Kenyan betting awaits Treasury judgement on wagering tax future

By | May 19, 2021

Kenya’s sports betting sector awaits a critical judgement on whether the National Treasury will restore its controversial 20% blanket tax across all wagering verticals.

 The tax proposal has been submitted to be considered as a directive of Kenya’s 2021/2022 National Budget, the final amendments of which are currently being reviewed by Treasury Secretary Ukur Yattani.

Yattani will present the National Budget reading on Thursday 10 June, according to a Treasury announcement, outlining new fiscal proposals to boost the state’s balance sheet, rocked by a year of pandemic impacts.

 The enforcement of a 20% tax imposed on all gambling verticals was first proposed as a measure of Kenya’s 2020 Budget by the Uhuru Kenyatta government.

At the time of the original proposal, the Kenyatta government was embroiled in a multi-million dollar high court dispute with multiple operators regarding unpaid taxes on player winnings.  

A last-minute injunction by Nairobi’s State House finance committee stopped the 20% tax from being imposed on the 2020 Budget, as it was deemed an illegal manoeuvre to double a tax-rate that had originally been settled at 10%.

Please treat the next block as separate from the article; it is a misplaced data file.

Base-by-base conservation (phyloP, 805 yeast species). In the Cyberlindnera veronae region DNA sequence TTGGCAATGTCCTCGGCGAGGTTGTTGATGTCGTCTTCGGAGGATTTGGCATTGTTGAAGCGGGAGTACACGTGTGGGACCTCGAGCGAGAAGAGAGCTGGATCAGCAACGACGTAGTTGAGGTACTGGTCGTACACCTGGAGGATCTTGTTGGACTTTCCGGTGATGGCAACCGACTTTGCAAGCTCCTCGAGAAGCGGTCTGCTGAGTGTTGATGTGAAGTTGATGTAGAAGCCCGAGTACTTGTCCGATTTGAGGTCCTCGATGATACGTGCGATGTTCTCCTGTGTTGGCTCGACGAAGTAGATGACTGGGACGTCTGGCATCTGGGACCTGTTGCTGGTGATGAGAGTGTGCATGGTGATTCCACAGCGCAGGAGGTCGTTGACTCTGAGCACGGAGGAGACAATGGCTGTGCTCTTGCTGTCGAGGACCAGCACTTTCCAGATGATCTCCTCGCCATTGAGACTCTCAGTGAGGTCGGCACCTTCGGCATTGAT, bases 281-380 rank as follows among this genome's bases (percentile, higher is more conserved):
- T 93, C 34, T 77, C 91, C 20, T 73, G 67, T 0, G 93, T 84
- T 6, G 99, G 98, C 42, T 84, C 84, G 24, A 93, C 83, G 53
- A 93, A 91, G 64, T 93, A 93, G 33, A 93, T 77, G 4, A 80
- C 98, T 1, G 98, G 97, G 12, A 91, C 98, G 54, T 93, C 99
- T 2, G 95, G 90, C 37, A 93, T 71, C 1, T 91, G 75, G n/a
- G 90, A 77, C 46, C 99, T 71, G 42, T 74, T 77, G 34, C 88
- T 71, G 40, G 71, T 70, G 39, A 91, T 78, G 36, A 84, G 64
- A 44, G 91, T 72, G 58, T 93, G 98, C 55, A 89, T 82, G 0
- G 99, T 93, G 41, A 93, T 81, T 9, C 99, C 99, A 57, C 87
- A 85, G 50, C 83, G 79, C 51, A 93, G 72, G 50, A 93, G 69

Following consecutive years of regulatory conflicts, the Kenyan sports betting landscape has been radically transformed.

Disputes were brought to a boiling point in the summer of 2019, as the Kenyatta government ordered all national telecoms and financial services to terminate business services for licensed bookmakers.

Kenya’s Betting Control and Licensing Board (BCLB) were ordered to immediately terminate the licences of market leaders SportPesa and BETIN – with Kenya’s Revenue Authority (KRA) instructed to arrest all non-domiciles associated with the bookmakers. 

Since 2019, SportPesa has contested its BCLB licence suspension, launching multiple High Court challenges – which have been individually rejected.

Having changed ownership, SportPesa relaunched its business under the new management of Milestone Games – but the company was immediately forced to withdraw its operations as the BCLB stated that its shareholder remained unchanged, with outstanding KRA disputes.

Despite continued regulatory uncertainty, Kenyan sports betting has welcomed new incumbents joining its marketplace.

At the start of 2021, Betsson AB launched its Betsafe Kenya brand in partnership with BCLB licensed incumbent Bet High Kenya. 

Upon its entry, Betsson outlined its commitment to sustainable growth within Kenya, launching and promoting the market’s first safer gambling programme for players.